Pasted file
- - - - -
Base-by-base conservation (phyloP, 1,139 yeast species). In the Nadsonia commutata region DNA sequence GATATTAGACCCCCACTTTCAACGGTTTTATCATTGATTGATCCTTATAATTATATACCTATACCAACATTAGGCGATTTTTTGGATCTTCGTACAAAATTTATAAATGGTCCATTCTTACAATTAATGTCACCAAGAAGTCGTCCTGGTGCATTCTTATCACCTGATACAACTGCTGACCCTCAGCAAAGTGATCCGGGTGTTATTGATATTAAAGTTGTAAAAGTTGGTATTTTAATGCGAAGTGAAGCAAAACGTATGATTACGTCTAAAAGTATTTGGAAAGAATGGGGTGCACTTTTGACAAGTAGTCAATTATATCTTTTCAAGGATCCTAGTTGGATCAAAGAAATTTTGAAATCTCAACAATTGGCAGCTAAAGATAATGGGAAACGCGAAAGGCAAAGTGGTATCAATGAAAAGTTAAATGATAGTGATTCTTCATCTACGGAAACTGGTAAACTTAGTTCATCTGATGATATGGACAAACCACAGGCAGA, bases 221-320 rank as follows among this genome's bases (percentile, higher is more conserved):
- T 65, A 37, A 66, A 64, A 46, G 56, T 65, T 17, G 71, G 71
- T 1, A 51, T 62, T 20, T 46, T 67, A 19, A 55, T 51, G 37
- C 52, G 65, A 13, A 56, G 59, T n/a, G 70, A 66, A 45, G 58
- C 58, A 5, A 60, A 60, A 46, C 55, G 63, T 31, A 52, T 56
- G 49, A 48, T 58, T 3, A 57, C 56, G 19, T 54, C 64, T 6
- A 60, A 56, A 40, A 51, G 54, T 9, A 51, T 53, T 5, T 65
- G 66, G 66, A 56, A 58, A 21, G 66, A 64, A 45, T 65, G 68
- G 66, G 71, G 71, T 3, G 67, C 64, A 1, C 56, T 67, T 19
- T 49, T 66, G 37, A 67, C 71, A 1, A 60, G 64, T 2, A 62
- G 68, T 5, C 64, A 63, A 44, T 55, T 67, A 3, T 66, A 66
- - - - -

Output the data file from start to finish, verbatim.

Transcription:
Base-by-base conservation (phyloP, 1,139 yeast species). In the Nadsonia commutata region DNA sequence GATATTAGACCCCCACTTTCAACGGTTTTATCATTGATTGATCCTTATAATTATATACCTATACCAACATTAGGCGATTTTTTGGATCTTCGTACAAAATTTATAAATGGTCCATTCTTACAATTAATGTCACCAAGAAGTCGTCCTGGTGCATTCTTATCACCTGATACAACTGCTGACCCTCAGCAAAGTGATCCGGGTGTTATTGATATTAAAGTTGTAAAAGTTGGTATTTTAATGCGAAGTGAAGCAAAACGTATGATTACGTCTAAAAGTATTTGGAAAGAATGGGGTGCACTTTTGACAAGTAGTCAATTATATCTTTTCAAGGATCCTAGTTGGATCAAAGAAATTTTGAAATCTCAACAATTGGCAGCTAAAGATAATGGGAAACGCGAAAGGCAAAGTGGTATCAATGAAAAGTTAAATGATAGTGATTCTTCATCTACGGAAACTGGTAAACTTAGTTCATCTGATGATATGGACAAACCACAGGCAGA, bases 221-320 rank as follows among this genome's bases (percentile, higher is more conserved):
- T 65, A 37, A 66, A 64, A 46, G 56, T 65, T 17, G 71, G 71
- T 1, A 51, T 62, T 20, T 46, T 67, A 19, A 55, T 51, G 37
- C 52, G 65, A 13, A 56, G 59, T n/a, G 70, A 66, A 45, G 58
- C 58, A 5, A 60, A 60, A 46, C 55, G 63, T 31, A 52, T 56
- G 49, A 48, T 58, T 3, A 57, C 56, G 19, T 54, C 64, T 6
- A 60, A 56, A 40, A 51, G 54, T 9, A 51, T 53, T 5, T 65
- G 66, G 66, A 56, A 58, A 21, G 66, A 64, A 45, T 65, G 68
- G 66, G 71, G 71, T 3, G 67, C 64, A 1, C 56, T 67, T 19
- T 49, T 66, G 37, A 67, C 71, A 1, A 60, G 64, T 2, A 62
- G 68, T 5, C 64, A 63, A 44, T 55, T 67, A 3, T 66, A 66